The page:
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Author Notes:

Correspondence: wcerwin@emory.edu Children’s Healthcare of Atlanta, Emory University School of Medicine, 544 5 Meridian Mark Road, Suite 420, Atlanta, GA 30342, USA; cyates@mytu.tuskegee.edu Georgia Pediatric Urology, 5445 Meridian Mark Rd, Suite 420, Atlanta, GA 30342, USA

WC and CY conceived, designed, and performed the experiments and analyzed the data.

SS, BB HZ performed experiments and data analysis. LWKC, WC, and CY wrote the manuscript.

All authors have read and approve the final manuscript.

We thank Dr. Carlos Abramowsky and Carla Shoffeit from the Department of Pediatric Pathology at Children’s Healthcare of Atlanta for their help in tissue preparation and staining.

The authors declare that they have no competing interests.


Research Funding:

This grant was supported by PO-1 CA-098912, NIH/RCMI G12 RR03059-21A1NIH/NCHD, NIH/NCI 1 U54 CA118623.


  • Differentiation
  • Mesenchymal stem cell
  • Osteogenesis
  • RWV culture
  • Tissue engineering

Differentiation of human mesenchymal stem cell spheroids under microgravity conditions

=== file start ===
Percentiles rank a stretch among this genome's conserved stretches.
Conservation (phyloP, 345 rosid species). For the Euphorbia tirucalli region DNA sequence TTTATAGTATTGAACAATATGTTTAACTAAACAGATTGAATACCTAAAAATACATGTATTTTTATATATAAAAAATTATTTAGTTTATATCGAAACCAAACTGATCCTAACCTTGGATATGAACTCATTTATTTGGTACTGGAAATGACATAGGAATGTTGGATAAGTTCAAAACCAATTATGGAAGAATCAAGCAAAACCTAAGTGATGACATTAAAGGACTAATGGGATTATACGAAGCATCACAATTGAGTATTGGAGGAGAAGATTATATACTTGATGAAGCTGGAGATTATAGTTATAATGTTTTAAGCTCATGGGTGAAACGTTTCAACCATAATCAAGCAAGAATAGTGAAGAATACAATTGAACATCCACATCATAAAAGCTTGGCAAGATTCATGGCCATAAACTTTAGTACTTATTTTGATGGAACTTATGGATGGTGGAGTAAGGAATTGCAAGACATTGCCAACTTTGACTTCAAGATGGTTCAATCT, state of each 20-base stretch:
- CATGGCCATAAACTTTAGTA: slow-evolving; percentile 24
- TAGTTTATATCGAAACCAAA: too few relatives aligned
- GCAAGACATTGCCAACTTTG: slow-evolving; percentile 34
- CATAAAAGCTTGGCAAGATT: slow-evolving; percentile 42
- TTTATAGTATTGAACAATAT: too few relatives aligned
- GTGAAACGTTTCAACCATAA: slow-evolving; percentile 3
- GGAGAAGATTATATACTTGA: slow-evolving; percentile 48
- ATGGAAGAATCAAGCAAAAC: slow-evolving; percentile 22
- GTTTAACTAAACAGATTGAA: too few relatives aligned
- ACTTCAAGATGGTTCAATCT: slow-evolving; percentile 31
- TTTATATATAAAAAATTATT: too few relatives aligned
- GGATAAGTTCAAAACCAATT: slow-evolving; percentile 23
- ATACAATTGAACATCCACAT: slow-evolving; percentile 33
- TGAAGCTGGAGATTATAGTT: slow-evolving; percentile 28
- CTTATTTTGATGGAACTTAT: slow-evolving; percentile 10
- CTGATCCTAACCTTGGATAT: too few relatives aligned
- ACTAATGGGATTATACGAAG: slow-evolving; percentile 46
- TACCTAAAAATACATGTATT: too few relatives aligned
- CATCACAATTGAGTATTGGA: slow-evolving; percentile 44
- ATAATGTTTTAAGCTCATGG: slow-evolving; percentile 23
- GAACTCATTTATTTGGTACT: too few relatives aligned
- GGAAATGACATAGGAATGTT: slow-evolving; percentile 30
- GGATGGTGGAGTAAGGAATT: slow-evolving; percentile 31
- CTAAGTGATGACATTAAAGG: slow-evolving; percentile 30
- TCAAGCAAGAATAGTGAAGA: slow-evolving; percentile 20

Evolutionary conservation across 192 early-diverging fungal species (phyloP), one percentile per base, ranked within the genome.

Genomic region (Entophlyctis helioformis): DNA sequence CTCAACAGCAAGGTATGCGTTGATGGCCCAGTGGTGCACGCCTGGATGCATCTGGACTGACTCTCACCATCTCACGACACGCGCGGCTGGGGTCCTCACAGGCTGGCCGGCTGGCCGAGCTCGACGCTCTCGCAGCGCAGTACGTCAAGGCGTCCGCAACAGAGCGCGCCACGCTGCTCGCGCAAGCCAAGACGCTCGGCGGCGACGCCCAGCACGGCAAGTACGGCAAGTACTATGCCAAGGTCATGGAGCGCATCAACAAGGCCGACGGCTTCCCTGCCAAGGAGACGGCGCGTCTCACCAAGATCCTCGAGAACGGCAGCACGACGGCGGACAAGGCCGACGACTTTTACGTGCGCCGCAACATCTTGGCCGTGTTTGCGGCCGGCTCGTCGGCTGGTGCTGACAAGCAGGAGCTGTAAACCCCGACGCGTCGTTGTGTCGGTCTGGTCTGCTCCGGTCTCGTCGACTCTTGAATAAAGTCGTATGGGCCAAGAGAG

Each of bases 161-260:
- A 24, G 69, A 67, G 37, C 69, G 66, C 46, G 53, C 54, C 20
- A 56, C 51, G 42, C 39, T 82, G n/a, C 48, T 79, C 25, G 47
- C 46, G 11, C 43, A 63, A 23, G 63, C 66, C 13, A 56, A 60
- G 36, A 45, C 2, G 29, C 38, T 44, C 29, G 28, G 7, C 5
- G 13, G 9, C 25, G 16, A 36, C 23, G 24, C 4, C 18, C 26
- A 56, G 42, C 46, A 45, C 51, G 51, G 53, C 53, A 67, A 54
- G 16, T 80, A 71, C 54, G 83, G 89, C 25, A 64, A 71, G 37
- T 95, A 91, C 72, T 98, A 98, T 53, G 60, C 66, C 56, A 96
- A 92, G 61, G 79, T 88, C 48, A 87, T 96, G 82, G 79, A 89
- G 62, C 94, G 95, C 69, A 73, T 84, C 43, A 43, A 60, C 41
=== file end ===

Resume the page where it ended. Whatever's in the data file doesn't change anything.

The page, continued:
Journal Title:

Cell Regeneration


Volume 1, Number 1


, Pages 2-2

Type of Work:

Article | Final Publisher PDF


To develop and characterize a novel cell culture method for the generation of undifferentiated and differentiated human mesenchymal stem cell 3D structures, we utilized the RWV system with a gelatin-based scaffold. 3 × 10 6 cells generated homogeneous spheroids and maximum spheroid loading was accomplished after 3days of culture. Spheroids cultured in undifferentiated spheroids of 3 and 10 days retained expression of CD44, without expression of differentiation markers. Spheroids cultured in adipogenic and osteogenic differentiation media exhibited oil red O staining and von Kossa staining, respectively. Further characterization of osteogenic lineage, sh owed that 10 day spheroids exhibited stronger calcification than any other experimental group corresponding with significant expression of vitamin D receptor, alkaline phosphatase, and ERp 60. In conclusion this study describes a novel RWV culture method that allowed efficacious engineering of undifferentiated human mesenchymal stem cell spheroids and rapid osteogenic differentiation. The use of gelatin scaffolds holds promise to design implantable stem cell tissue of various sizes and shapes for future regenerative treatment.

Copyright information:

© 2012 Cerwinka et al.

This is an Open Access work distributed under the terms of the Creative Commons Attribution 2.0 Generic License (http://creativecommons.org/licenses/by/2.0/).

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